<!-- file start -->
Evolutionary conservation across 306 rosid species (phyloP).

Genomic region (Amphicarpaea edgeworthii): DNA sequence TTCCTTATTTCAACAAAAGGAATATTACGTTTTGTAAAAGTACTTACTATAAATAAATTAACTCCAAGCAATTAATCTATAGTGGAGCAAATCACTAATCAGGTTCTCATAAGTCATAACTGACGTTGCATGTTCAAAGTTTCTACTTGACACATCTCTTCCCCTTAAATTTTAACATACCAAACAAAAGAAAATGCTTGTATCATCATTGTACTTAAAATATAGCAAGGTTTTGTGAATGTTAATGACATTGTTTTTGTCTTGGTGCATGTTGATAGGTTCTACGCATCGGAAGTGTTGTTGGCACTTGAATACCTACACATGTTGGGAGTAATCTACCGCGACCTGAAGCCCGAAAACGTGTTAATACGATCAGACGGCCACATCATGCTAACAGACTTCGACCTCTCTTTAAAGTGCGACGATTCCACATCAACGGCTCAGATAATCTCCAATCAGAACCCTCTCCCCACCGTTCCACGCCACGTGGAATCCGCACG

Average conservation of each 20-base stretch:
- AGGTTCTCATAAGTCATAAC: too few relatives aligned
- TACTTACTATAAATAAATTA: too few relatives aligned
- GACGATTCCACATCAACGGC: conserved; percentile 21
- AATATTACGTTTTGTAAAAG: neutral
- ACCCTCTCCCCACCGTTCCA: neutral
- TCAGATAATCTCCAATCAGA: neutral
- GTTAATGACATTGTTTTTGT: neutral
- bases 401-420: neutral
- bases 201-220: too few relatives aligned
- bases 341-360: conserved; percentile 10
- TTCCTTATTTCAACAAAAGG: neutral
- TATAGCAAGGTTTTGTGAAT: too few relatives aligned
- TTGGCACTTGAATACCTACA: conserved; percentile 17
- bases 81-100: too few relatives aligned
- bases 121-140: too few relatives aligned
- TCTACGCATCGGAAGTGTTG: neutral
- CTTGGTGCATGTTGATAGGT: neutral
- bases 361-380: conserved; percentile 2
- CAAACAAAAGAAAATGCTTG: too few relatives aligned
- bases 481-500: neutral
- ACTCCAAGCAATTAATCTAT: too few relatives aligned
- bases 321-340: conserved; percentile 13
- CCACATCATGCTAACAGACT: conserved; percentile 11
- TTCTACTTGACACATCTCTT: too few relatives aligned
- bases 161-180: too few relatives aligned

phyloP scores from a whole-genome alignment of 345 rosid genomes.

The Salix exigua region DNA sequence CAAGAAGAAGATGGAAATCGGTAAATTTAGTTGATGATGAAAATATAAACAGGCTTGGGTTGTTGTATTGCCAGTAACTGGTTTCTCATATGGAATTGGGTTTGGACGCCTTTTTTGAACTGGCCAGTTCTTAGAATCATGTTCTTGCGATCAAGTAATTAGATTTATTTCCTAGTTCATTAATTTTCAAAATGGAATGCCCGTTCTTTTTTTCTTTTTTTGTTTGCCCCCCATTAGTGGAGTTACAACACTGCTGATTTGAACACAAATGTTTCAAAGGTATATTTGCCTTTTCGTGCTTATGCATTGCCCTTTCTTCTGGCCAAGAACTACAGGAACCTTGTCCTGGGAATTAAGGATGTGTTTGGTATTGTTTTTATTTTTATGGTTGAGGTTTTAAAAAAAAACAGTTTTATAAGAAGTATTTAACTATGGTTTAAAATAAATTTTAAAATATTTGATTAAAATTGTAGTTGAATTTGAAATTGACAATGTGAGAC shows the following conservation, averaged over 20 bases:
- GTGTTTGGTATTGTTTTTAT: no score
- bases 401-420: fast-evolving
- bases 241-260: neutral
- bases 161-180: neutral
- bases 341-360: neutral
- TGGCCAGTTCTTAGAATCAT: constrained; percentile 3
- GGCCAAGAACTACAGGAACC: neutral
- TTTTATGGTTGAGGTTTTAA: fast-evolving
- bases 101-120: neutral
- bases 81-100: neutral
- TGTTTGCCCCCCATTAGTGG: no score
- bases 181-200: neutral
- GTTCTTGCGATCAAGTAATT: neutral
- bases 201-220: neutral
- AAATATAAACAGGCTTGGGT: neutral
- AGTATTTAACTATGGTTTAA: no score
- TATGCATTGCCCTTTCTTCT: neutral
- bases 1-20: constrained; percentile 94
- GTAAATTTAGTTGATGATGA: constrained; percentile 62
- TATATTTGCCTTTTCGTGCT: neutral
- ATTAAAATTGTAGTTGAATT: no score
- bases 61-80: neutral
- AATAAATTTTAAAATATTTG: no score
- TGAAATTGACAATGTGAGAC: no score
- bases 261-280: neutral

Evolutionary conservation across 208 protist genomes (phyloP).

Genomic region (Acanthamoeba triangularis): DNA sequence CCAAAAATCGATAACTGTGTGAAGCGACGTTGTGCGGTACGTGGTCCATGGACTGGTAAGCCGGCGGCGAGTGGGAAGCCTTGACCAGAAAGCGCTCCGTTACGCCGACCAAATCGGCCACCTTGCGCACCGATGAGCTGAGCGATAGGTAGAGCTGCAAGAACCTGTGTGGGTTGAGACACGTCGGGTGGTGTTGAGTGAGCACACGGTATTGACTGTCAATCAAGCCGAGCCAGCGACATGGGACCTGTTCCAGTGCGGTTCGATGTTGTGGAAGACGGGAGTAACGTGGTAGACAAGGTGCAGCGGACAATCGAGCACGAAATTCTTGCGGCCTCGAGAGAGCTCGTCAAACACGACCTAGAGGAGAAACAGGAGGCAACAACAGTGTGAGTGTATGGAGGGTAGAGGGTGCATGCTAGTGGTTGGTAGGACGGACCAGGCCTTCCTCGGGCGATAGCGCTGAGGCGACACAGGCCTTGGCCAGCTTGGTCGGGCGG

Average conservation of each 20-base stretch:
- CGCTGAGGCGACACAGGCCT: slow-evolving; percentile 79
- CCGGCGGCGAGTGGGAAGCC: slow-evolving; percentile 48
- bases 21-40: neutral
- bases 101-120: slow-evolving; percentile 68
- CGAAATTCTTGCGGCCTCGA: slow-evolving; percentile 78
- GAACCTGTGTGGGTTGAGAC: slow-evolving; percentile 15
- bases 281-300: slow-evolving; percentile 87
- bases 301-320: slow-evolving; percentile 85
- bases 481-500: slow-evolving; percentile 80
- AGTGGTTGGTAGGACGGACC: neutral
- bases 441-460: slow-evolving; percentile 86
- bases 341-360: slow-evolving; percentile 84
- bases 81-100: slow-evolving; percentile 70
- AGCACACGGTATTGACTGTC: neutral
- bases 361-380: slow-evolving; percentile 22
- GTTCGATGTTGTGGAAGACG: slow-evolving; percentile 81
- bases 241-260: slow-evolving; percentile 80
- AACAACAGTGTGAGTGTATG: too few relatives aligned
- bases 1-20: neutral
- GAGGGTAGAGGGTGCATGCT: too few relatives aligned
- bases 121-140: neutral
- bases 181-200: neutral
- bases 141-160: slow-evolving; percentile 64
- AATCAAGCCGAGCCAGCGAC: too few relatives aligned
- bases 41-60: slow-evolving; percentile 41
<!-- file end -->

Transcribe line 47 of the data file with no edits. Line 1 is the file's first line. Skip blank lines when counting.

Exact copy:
- TATGCATTGCCCTTTCTTCT: neutral